When the first bombs went off, late in August, the initial reaction was one of bewilderment rather than panic.
Filipinos may occasionally shoot it out at election time, people said, but they don't set off bombs that could hurt innocent people. And there were jokes that the government and the frustrated opposition were carrying things too far.
Jokes like this: "It's a terrible thing," a government official says to the opposition leader. "We've counted 20 of these nefarious groups throwing bombs."
"We know about only 12 of them," the opposition leader replies, "so the other eight must be yours."
Then came a department store bombing in which a woman shopper was killed and the jokes dried up. Authorities now believe that they are contending with determined, although amateurish, terrorists hoping to destabilize the government.
Since Aug. 22, metropolitan Manila has been hit by five bombings. Banks, corporation offices, hotels and government buildings are the main targets. One person has died and more than 40 have been injured.
The bombs have sent chills throughout this sprawling capital. Many parents have kept their children out of schools. Police randomly check cars at checkpoints late at night. Security guards open packages and briefcases at hotels and office buildings. Some tours and conventions have canceled out of hotels.
President Ferdinand Marcos has said investigators have a good idea who the bombers are, but although about a dozen suspects have been arrested no one has been charged. Police say they want to make more arrests before opening their case of evidence.
A group called the April 6 Movement, named for a big 1978 anti-Marcos demonstration, has claimed responsibility for most of the blasts. Its leaflets denounce his government as corrupt and insist that only violence will bring it down. They call the bombings only "warnings" of worse things -- such as assassinations -- to come.
Authorities are known to be concentrating on a loosely affiliated group of activists who formerly opposed violence but who now have embraced terrorism as the only way of replacing Marcos.
Deputy Defense Minister Carmelo Barbero said investigators have linked the group to another bombing last December by a splinter group known as Light a Fire, whose leaders -- two of them Manila businessmen -- have admitted setting off a blast in hopes of inspiring an anti-Marcos movement.
Some in the group of suspects, Barbero said, have strong ties to the Philippine Roman Catholic Church, through relatives who are priests. Their goal, he said, seems to be to frighten but not to kill or harm. Most of the bombings have been of empty buildings, and the movement's leaflets say advance warnings were given in each case.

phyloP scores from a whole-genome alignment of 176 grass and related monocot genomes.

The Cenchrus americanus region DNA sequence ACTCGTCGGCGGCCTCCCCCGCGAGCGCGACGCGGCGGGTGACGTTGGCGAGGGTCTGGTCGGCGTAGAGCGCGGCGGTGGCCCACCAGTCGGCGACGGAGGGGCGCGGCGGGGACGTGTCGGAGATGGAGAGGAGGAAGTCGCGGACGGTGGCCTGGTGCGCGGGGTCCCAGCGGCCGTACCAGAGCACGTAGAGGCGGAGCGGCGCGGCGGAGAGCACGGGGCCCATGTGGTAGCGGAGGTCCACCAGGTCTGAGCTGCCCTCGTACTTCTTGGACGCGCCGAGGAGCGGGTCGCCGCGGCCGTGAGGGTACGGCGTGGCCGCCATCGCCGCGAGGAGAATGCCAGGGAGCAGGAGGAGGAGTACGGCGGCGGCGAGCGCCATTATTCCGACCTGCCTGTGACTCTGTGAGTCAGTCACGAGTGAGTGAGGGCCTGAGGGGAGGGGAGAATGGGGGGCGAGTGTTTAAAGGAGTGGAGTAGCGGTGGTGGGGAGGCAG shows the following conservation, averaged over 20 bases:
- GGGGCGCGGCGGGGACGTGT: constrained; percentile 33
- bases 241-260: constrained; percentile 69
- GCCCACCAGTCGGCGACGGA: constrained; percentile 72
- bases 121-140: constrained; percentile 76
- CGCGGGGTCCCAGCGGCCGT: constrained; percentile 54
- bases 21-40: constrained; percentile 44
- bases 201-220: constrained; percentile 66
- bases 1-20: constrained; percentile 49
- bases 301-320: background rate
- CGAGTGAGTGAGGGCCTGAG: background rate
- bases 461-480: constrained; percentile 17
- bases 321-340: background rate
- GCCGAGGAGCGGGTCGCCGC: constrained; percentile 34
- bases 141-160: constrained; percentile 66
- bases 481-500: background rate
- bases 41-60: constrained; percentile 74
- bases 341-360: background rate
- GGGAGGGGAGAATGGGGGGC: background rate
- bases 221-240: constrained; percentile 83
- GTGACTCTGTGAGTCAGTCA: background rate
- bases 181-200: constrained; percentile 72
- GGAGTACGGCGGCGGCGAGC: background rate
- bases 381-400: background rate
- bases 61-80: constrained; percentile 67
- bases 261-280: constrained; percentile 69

"They're trying to create panic and chaos and to generate nonconfidence in President Marcos," Barbero said. "They want to show that martial law does not stop violence."
Other sources, hostile to the Marcos government and having personal knowledge of the movement, said in interviews this week that they believe several different small groups are involved. They described the individual leaders as well-educated, middle-class persons, many with church connections through relatives or lay groups.
One of the self-styled "urban guerrillas" affiliated with the movement said he considered the use of force in extreme circumstances to be justified by Christian theology.
The Philippine church increasingly has been split over Marcos' rule, with some activist priests contending that overt resistance was justified and some urging the church to sanction violence. After a lengthy debate last year, the church conceded that violence might be justified in some circumstances but not in the case of the Philippines now.
The sources said the new movement is avowedly anticommunist and has no connections with the Maoist Communist Party's small armed force, the New People's Army. Leaflets of the April 6 Movement support that view. They purport to represent a third force that is the only alternative to a communist takeover once Marcos falls.
The movement also has proclaimed its choice of a new leader to be Benigno Aquino Jr., the long-imprisoned opposition leader who was released last spring and permitted to go to the United States, where he is now engaged in an anti-Marcos campaign.
Its spokesmen deny that Aquino has instigated the bombings from the United States, although Marcos has attempted to implicate his longtime foe. Police also are acting on the assumption that Aquino triggered the latest wave of bombings, according to Barbero. He points to an August speech in New York, where Aquino warned that his country would face "massive urban guerrilla warfare." The bombings began soon afterward.
Sources who have talked with the movement's leaders describe their current demands as moderate, aimed primarily at forcing Marcos to lift the martial law he imposed in 1972. "They would stop the bombings now if martial law is lifted," one of the sources asserted.
Marcos frequently has talked of eventually lifting martial law and most recently has said it might be lifted next March.